The first, second, third, and fourth microlenses 224A, 224B, 22C, 224D are formed such that at least two of the microlenses (e.g., first and second microlenses 224A, 224B) are formed such that the two microlenses are a single unit having two radii (R1 and R2) as measured from topmost portions of the microlenses. Additionally, the microlenses could have a more curved or planar shape, as discussed below with respect to FIG. 16. The microlenses are shaped as a single unit such that the wavelengths of light incident on the microlenses are substantially focused onto the underlying shifted photosensors 208. The proximity of two adjacent microlenses (e.g. first and second microlenses 224A, 224B) allows the underlying photosensors 208 to be in closer proximity than compared with microlenses that are formed individually, such as microlenses 101 illustrated in FIGS. 1A and 1B.

FIGS. 11-15 illustrate partial side cross-sectional views of an embodiment of fabricating the FIG. 10 imager 200. As illustrated in FIGS. 11-15, the fabrication of the FIG. 10 imager 200 is substantially similar to the fabrication of the imager 100 illustrated in FIGS. 1A and 1B (illustrated in FIGS. 2-6). FIG. 11 illustrates the deposition of a microlens precursor material layer 244 over the color filter array 203. The microlens precursor material layer 244 is formed of any transparent material that allows wavelengths of light to pass through, as discussed above with respect to FIG. 2. A protective material layer precursor 250 is formed over the microlens precursor material layer 244. The protective material layer precursor 250 is formed of a photo resist material, and exposed to ultraviolet (UV) radiation using a suitable mask, as discussed above with respect to FIGS. 2-3.

FIG. 12 illustrates a side cross-sectional view of a step in fabricating the FIG. 10 imager 200. The protective material layer precursor 250 (FIG. 11) is patterned such that a first protective material layers 255 is formed over only one of two shared pixel photosensors 208.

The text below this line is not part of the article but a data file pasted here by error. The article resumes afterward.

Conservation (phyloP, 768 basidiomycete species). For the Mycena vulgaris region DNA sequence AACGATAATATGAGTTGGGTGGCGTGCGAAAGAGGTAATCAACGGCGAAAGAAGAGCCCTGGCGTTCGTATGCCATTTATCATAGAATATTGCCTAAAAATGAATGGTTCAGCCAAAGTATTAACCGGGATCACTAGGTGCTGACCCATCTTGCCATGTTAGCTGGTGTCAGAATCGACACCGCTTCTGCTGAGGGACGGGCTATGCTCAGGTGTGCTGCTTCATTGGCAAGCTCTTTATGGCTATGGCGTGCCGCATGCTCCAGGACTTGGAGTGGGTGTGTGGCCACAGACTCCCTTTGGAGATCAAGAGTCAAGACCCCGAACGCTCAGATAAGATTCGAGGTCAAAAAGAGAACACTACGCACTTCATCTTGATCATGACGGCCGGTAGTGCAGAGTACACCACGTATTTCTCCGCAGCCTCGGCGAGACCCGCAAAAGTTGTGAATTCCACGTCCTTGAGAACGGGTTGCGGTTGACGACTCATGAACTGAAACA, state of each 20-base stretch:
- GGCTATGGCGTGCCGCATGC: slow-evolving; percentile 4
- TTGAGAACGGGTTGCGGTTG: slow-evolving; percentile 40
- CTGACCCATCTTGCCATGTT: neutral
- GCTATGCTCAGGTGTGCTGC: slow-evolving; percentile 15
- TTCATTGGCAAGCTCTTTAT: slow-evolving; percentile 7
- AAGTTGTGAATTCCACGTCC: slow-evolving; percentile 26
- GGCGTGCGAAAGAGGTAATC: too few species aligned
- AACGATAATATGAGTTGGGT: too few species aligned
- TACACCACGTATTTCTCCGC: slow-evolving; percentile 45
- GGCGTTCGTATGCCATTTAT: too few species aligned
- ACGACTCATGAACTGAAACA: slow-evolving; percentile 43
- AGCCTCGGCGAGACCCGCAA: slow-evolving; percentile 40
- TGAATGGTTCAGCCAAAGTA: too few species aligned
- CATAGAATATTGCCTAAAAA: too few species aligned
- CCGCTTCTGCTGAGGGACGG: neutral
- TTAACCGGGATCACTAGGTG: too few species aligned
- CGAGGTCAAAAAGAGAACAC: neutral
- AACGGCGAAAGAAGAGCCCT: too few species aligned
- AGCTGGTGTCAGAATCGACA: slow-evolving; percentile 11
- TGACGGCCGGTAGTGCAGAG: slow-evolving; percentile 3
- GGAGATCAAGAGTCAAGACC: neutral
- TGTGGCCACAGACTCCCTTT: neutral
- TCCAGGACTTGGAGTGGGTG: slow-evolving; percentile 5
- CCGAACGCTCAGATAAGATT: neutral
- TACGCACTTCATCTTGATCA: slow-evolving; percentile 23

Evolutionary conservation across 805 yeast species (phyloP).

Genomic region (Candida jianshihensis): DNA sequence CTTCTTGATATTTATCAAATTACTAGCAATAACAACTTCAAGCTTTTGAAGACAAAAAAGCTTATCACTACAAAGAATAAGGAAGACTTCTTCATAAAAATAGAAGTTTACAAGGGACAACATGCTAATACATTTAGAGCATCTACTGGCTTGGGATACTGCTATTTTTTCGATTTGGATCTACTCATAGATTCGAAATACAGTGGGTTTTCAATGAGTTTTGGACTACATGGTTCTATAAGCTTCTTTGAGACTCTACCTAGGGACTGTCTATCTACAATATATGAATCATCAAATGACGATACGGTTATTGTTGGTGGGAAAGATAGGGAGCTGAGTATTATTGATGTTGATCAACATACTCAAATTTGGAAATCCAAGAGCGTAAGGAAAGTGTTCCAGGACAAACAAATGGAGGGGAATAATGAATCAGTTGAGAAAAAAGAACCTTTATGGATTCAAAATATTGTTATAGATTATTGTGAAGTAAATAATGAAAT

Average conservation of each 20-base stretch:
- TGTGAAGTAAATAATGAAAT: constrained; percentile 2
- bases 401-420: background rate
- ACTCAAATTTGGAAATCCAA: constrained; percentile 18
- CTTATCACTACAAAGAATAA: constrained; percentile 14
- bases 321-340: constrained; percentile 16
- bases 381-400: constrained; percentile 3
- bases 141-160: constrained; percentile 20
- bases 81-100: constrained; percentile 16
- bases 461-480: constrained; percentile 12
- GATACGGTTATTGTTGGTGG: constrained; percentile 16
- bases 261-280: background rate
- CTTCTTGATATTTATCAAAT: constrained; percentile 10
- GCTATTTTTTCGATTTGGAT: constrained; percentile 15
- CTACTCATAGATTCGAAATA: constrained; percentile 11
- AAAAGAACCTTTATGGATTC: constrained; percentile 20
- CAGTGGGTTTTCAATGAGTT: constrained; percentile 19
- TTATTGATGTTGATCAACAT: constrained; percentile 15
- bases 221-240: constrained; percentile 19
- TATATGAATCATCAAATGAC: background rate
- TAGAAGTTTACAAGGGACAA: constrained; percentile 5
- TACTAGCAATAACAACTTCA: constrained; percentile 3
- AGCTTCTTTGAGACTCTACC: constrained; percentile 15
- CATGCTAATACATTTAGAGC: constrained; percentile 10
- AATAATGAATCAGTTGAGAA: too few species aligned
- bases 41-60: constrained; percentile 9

FIG. 13 illustrates the first protective material layers 255 reflowed under first reflow conditions to form a curved shape. The first protective material layers 255 are subsequently cured such that the first protective material layers 255 are substantially immune from subsequent reflow processes. FIG. 13 further illustrates a second protective material layer 260. The second protective material layer is formed by depositing a second protective material layer precursor (not shown) between the first protective material layers 255 after reflow of the first protective material layers 255. The second protective material layer precursor (not shown) is patterned over the other of the two shared photosensors 208 (i.e., the photosensor 208 that the first protective material layer 255 is not formed over) to form a second protective material layers 260.

FIG. 14 illustrates the second protective material layers 260 subsequently reflowed at a second reflow condition that can be different from or the same as the first reflow condition to form a curved shape similar to the first protective material layer 255. The reason for forming the first and second protective material layers 255, 260 separately is to prevent any bridging between the first and second protective material layers 255, 260 if the two were formed simultaneously. Additionally, the shapes of the first and second protective material layers 255, 260 can be individually selected (as illustrated by the dotted lines in FIG. 14) by forming the first and second protective material layers 255, 260 separately. Further modifications can be made by tilting the wafer upon which the entire imager 200 (FIG. 10) is fabricated to shift the curvature of the first and second protective material layers 255, 260 to one side or the other (also illustrated in dotted lines in FIG. 14). When etching the underlying microlens precursor material layer 244, the resulting microlens (e.g., 101 of FIG. 1B) could have a shifted focal point by which wavelengths of light striking the top surface of the microlens at an orthogonal angle does not strike a corresponding photosensor at an orthogonal angle after passing through the microlens. By adjusting or modifying the first and second protective material layers 255, 260, the underlying microlens precursor material layer 244 can also be modified accordingly.

FIG. 15 illustrates the removal of the first and second protective material layers 255, 260 and the microlens precursor material layer 244. Similar to the process of fabricating the imager 100 illustrated in FIGS. 1A and 1B, the first and second protective material layers 255, 260 and the microlens precursor material layer 244 are etched at a substantially similar rate such that the underlying microlens precursor material layer 244 assumes the curved shape of the overlying first and second protective material layers 255, 260. As discussed above with respect to FIG. 14, the curved shape of the first and second protective material layers 255, 260 can be modified such that the microlens precursor material layer 244 assumes the modified curved shape of the first and second protective material layers 255, 260. The FIG. 15 structure is further etched to remove substantially all of the first and second protective material layers 255, 260 to arrive at the FIG. 10 imager 200.